NATO HQ: If there’s one undercurrent to all the discussions here and on Ash Carter‘s flight from Washington about NATO, it is that the US is — once again — calling on Europe to do more to defend itself.
With the current imbalance of spending at stark levels — America provides 75 percent of NATO spending, up from 50 percent in 2001 — and Russia posing a worrying threat to the alliance’s eastern flank, few things matter more than the 27 other countries boosting their defense spending.
“For the first time in many years, in 2015 we registered a small increase in defense spending amongst European allies and Canada,” NATO Secretary General Jens Stoltenberg said at a short press conference this morning. “And our estimates for 2016 indicate a further increase of 1.5 percent in real terms this year. This is progress. But I will call on allies to keep up the momentum, and to do more.”
Stoltenberg is paving the way, with Carter and other NATO heavyweights to rebalance the alliance’s worryingly lopsided spending. Perhaps the Russian threat, combined with that from Daesh terrorists, will help propel those who have let America pay the bills for their own defense for so long to redress that balance.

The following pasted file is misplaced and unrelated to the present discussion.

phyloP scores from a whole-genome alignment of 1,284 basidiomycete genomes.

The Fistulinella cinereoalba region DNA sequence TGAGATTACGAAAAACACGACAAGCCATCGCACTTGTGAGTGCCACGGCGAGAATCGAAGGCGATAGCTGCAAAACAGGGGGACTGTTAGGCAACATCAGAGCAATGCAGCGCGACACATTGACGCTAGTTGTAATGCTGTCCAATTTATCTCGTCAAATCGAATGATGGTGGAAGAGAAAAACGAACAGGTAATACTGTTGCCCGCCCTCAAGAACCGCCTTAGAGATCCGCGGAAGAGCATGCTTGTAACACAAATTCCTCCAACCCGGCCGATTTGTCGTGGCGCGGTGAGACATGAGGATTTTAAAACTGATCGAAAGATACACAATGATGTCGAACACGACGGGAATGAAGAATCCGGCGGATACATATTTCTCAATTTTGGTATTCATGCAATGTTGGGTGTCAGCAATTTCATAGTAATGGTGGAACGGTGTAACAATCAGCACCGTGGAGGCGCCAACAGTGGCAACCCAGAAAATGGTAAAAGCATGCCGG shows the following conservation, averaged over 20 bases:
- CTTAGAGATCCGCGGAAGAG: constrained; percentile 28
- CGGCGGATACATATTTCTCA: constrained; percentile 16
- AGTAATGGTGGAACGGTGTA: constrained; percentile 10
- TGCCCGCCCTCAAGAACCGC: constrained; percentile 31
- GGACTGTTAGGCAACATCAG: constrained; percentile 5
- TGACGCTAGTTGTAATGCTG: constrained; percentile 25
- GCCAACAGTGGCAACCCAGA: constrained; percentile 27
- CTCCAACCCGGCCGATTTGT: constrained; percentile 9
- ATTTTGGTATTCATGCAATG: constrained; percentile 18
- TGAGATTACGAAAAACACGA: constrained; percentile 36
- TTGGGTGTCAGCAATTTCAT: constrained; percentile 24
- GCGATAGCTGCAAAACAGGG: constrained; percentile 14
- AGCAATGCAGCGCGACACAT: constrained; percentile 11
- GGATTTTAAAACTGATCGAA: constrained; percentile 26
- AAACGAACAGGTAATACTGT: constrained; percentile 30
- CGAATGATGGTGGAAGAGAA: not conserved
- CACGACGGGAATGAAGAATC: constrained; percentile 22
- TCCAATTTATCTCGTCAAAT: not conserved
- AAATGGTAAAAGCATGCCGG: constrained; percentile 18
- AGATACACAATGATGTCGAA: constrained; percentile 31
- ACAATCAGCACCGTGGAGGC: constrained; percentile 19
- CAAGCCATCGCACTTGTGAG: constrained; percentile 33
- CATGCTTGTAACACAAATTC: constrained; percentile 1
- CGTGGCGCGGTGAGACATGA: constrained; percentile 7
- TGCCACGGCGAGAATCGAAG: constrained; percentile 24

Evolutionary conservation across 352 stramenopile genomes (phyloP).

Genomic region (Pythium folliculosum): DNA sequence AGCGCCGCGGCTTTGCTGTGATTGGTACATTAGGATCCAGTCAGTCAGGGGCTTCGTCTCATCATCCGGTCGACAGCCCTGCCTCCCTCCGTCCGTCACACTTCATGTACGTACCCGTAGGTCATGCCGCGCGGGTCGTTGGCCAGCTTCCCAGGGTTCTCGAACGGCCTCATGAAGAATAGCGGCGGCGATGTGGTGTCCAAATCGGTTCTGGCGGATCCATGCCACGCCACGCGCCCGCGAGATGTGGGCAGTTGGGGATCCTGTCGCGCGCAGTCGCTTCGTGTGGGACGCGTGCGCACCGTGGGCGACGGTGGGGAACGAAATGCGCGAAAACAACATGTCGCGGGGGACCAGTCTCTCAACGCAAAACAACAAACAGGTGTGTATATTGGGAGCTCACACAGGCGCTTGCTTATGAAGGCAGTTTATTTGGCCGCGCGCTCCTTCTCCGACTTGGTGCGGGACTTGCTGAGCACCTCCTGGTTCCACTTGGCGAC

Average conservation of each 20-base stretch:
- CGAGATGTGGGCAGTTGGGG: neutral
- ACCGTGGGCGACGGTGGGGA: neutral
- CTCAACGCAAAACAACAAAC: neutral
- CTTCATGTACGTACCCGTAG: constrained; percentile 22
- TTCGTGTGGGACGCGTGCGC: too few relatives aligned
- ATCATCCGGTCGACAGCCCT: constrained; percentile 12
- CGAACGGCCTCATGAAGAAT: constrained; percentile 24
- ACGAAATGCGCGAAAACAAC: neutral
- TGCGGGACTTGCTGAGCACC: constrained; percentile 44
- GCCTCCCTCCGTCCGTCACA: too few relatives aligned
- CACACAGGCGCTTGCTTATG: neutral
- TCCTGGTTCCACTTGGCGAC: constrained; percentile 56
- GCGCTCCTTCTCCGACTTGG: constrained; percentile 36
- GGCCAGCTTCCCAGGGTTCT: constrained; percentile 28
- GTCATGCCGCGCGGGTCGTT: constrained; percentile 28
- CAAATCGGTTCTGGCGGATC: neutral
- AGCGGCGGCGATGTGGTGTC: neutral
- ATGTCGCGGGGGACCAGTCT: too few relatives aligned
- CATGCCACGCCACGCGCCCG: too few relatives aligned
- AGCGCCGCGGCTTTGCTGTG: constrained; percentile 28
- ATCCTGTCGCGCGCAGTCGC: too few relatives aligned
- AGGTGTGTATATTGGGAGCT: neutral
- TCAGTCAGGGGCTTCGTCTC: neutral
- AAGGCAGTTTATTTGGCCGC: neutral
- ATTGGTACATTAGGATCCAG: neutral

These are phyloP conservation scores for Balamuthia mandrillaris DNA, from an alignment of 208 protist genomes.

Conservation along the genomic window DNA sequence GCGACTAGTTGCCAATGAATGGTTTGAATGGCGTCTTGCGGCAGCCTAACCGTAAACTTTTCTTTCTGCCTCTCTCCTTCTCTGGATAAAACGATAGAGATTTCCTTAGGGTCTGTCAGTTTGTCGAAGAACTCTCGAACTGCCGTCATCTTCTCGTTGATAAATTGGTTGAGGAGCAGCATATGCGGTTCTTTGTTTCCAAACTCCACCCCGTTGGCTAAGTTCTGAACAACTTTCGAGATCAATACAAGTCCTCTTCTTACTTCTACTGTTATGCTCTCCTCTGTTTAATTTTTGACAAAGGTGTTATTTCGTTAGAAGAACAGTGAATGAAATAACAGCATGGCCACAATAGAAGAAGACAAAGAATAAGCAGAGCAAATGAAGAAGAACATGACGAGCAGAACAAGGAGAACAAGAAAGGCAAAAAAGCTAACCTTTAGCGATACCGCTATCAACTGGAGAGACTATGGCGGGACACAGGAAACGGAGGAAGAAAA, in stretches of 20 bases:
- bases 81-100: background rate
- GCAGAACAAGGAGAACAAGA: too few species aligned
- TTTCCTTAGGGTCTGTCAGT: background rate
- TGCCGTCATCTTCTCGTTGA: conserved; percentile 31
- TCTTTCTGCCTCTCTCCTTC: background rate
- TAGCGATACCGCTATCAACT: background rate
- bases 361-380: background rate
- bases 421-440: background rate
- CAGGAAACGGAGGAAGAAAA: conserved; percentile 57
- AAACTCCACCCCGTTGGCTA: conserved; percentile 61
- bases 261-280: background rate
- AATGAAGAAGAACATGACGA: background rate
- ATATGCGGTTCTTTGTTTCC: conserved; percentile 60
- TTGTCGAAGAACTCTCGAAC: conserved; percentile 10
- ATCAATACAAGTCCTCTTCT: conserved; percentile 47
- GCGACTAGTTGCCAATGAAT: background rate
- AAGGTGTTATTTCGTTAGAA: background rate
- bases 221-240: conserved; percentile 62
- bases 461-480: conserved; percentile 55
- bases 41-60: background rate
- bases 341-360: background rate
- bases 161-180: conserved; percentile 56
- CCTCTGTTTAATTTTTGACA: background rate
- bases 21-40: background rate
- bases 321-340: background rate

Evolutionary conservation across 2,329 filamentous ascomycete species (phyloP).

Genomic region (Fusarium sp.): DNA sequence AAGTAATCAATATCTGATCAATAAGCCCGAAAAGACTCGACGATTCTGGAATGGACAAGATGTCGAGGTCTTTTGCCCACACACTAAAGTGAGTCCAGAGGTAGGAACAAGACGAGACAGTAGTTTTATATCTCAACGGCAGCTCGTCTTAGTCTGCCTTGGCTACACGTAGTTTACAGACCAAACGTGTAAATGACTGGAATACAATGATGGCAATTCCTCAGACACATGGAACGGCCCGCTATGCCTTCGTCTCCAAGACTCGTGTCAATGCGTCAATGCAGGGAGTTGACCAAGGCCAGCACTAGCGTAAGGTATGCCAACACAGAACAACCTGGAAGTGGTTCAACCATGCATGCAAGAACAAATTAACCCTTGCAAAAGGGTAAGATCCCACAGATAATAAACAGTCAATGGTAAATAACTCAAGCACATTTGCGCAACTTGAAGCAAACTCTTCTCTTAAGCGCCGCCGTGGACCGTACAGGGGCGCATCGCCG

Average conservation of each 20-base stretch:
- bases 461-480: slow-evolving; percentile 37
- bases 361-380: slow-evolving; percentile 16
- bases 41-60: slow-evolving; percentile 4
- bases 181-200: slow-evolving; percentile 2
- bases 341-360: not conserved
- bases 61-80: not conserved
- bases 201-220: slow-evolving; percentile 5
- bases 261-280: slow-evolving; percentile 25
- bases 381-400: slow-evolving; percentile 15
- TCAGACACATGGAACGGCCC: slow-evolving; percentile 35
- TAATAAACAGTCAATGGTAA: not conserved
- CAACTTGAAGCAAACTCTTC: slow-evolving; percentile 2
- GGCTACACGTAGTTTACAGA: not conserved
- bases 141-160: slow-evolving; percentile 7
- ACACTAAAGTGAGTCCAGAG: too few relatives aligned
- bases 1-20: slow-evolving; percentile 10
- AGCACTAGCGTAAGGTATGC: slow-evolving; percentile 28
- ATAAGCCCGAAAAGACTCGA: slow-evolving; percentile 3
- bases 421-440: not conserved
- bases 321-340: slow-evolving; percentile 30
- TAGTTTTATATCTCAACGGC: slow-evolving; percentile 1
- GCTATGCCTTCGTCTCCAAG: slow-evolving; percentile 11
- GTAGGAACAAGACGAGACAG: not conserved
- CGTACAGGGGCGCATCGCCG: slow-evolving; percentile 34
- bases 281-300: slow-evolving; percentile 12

One indicator of how serious NATO is about doing a better job and boasting a more robust presence: The European Union’s High Representative for Foreign Affairs and Security Policy, Federica Mogherini will meet with Stoltenberg and NATO defense ministers this evening, along with the Finnish and Swedish ministers, “to discuss how we can make our cooperation even stronger,” the secretary general said. Sweden is considering joining NATO, and Russia has warned them against it, promising to bring the full power of the Russian state to bear should Sweden, long a neutral state, join the alliance. Finland is considering buying F-35s and, as perhaps the smallest country to have ever wounded the Russian bear, knows the value of good friends on its flank.
Meanwhile, the alliance proceeds apace to send four armored battalions to the eastern flanks. The four multinational battalions will be deployed to Estonia, Latvia, Lithuania and Poland. The US, Germany and the UK will “sponsor” the units, meaning they are responsible for building the battalions. The fourth sponsor has not yet been announced but it’s probably Canada. That is in addition to the American armored brigade combat team that will rotate in and out of the region, and a second that will be on call.
The other measure NATO is considering, one that has been discussed for years and is a measure of the alliance’s occasional inability to implement a common sense measure, is the addition of an assistant secretary general for intelligence. In an age when the sharing of intelligence between internal authorities — let alone countries — must be incredibly fast and secure, some European countries worry that NATO could misuse intelligence about internal threats. The European Union’s European Defense Agency has looked at some of these issues recently, holding a tabletop exercise on hybrid warfare in March and another in June. Perhaps that’s what the EU high rep will be discussing.